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Biology LibreTexts

The Lesson of the Kaibab

  • Page ID
    19928
  • Introduction

    The environment may be altered by forces within the biotic community, as well as by relationships between organisms and the physical environment. The carrying capacity of an ecosystem is the maximum number of organisms that an area can support on a sustained basis. The density of a population may produce such profound changes in the environment that the environment becomes unsuitable for the survival of that species. For instance, overgrazing of land may make the land unable to support the grazing of animals that lived there.

    Objectives

    • Graph data on the Kaibab deer population of Arizona from 1905 to 1939

    • Determine factors responsible for the changing populations

    • Determine the carrying capacity of the Kaibab Plateau

    Background

    Before 1905, the deer on the Kaibab Plateau were estimated to number about 4000. The average carrying capacity of the range was then estimated to be about 30,000 deer. On November 28th, 1906, President Theodore Roosevelt created the Grand Canyon National Game Preserve to protect the "finest deer herd in America."

    Unfortunately, by this time the Kaibab forest area had already been overgrazed by sheep, cattle, and horses. Most of the tall grasses had been eliminated. The first step to protect the deer was to ban all hunting. In addition, in 1907, The Forest Service tried to exterminate the predators of the deer. Between 1907 and 1939, 816 mountain lions, 20 wolves, 7388 coyotes and more than 500 bobcats were killed.

    Signs that the deer population was out of control began to appear as early as 1920 - the range was beginning to deteriorate rapidly. The Forest Service reduced the number of livestock grazing permits. By 1923, the deer were reported to be on the verge of starvation and the range conditions were described as "deplorable."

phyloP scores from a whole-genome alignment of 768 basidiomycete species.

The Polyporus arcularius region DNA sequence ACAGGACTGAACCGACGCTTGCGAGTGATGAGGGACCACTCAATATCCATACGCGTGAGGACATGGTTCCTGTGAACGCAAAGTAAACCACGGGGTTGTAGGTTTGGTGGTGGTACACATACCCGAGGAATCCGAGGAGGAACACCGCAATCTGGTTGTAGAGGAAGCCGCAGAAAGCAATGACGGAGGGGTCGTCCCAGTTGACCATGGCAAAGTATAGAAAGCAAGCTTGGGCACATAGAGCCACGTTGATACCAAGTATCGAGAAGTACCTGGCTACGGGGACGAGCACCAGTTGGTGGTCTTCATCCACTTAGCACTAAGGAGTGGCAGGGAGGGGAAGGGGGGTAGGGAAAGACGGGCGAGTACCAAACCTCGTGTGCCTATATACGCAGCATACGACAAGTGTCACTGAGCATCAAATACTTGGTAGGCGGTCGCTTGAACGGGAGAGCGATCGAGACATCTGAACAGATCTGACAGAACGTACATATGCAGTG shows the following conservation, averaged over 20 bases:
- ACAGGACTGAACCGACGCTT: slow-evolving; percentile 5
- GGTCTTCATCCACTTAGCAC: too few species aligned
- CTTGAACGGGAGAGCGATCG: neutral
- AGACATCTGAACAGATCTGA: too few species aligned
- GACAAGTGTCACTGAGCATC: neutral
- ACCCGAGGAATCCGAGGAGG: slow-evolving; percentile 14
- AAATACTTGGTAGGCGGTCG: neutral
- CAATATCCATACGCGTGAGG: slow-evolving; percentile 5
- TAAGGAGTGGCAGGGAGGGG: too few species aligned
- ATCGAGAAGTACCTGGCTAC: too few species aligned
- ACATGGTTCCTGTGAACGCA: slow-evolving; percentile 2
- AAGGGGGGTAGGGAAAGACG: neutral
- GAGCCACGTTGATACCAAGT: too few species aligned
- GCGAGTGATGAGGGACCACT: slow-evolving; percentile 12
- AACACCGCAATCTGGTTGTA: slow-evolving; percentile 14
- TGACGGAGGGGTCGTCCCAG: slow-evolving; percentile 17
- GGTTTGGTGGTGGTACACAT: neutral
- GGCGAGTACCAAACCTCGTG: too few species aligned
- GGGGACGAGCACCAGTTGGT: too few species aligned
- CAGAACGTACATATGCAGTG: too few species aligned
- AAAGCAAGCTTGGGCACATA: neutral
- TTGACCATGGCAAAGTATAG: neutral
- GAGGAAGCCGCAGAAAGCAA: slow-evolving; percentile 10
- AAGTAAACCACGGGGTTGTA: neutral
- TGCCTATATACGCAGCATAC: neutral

The Kaibab Deer Investigating Committee recommended that all livestock not owned by local residents be removed immediately from the range and that the number of deer be cut in half as quickly as possible. Hunting was reopened, and during the fall of 1924, 675 deer were killed by hunters. However, these deer represented only one-tenth the number of deer that had been born that spring. Over the next two winters, it is estimated that 60,000 deer starved to death.

    Today, the Arizona Game Commission carefully manages the Kaibab area with regulations geared to specific local needs. Hunting permits are issued to keep the deer in balance with their range. Predators are protected to help keep herds in balance with food supplies. Tragic winter losses can be checked by keeping the number of deer near the carrying capacity of the range.

    Data

    Year Deer Population
    1905 4,000
    1910 9,000
    1915 25,000
    1920 65,000
    1924 100,000
    1925 60,000
    1926 40,000
    1927 37,000
    1928 35,000
    1929 30,000
    1930 25,000
    1931 20,000
    1935 18,000
    1939 10,000

    1. Graph the deer population data. Place time on the X axis and "number of deer" on the Y axis. Make a line graph.

    Analysis

    1. During 1906 and 1907, what two methods did the Forest Service use to protect the Kaibab deer?

    2. Were these methods successful? Use the data from your graph to support your answer.


    3. Why did the population of deer decline in 1925?


    4. Why do you think the deer population size in 1900 was 4,000 when it is estimated that the plateau has a carrying capacity of 30,000?


    5. Based on these lessons, suggest what you would have done in 1915 and 1923 to manage deer herds.